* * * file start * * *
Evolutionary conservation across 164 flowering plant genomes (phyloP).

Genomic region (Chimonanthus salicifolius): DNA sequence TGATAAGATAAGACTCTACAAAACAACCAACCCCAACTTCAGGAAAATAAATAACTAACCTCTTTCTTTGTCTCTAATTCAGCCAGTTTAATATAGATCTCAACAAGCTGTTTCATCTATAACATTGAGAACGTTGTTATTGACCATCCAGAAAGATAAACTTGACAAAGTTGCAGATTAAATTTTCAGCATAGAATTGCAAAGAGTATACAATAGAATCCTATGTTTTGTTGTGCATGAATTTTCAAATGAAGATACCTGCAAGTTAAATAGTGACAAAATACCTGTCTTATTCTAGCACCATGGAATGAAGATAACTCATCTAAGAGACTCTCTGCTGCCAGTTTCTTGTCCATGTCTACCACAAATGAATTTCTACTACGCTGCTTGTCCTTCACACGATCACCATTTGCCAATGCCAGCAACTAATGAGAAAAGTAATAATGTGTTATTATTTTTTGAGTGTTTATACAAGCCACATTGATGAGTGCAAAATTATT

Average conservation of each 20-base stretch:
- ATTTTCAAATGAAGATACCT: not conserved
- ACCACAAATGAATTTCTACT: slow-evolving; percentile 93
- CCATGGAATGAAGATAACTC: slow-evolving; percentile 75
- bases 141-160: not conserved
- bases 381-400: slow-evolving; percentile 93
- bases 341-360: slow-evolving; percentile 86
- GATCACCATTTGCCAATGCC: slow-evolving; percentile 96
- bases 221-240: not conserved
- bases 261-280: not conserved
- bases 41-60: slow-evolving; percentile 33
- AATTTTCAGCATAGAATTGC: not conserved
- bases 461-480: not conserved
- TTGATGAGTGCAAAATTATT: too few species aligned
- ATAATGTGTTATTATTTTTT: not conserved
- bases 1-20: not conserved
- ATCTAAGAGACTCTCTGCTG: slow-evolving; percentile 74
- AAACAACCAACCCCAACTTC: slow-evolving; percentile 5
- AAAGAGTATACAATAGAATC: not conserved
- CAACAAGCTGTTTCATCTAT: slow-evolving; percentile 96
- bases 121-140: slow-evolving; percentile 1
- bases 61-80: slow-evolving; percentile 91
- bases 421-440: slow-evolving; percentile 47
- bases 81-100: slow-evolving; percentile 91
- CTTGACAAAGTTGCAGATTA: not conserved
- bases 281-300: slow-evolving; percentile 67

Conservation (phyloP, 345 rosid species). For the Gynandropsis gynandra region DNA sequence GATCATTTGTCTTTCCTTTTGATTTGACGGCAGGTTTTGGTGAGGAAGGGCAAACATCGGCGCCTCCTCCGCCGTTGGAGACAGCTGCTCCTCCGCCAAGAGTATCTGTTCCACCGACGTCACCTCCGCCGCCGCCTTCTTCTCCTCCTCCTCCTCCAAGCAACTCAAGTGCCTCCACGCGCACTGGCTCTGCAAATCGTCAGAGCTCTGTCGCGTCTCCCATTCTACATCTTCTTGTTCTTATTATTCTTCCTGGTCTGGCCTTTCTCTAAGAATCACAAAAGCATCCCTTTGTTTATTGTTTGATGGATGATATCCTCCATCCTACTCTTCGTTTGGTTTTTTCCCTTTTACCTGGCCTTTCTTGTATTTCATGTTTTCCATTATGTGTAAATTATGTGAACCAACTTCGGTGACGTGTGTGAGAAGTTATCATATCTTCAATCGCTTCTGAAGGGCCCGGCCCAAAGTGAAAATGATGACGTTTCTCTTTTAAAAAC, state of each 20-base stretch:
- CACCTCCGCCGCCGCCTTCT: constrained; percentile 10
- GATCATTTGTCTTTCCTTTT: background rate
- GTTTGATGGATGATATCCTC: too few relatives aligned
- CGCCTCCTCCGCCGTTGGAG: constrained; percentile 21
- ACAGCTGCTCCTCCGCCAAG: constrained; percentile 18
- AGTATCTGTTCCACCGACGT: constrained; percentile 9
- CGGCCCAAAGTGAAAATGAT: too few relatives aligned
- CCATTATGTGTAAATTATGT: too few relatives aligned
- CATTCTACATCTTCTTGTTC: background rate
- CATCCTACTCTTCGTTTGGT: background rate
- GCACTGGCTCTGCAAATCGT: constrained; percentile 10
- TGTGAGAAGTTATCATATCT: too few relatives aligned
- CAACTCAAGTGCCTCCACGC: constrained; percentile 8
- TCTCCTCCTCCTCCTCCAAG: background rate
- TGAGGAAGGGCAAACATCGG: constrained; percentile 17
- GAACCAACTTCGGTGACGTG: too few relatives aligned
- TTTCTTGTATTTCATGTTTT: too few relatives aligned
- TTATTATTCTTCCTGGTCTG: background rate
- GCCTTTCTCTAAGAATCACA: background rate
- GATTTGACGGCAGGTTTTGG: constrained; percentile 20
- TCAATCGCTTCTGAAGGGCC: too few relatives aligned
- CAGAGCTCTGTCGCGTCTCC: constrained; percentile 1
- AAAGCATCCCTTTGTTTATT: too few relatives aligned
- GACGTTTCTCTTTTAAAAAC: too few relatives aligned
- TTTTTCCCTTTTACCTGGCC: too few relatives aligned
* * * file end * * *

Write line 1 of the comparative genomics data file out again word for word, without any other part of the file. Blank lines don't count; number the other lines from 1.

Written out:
Evolutionary conservation across 164 flowering plant genomes (phyloP).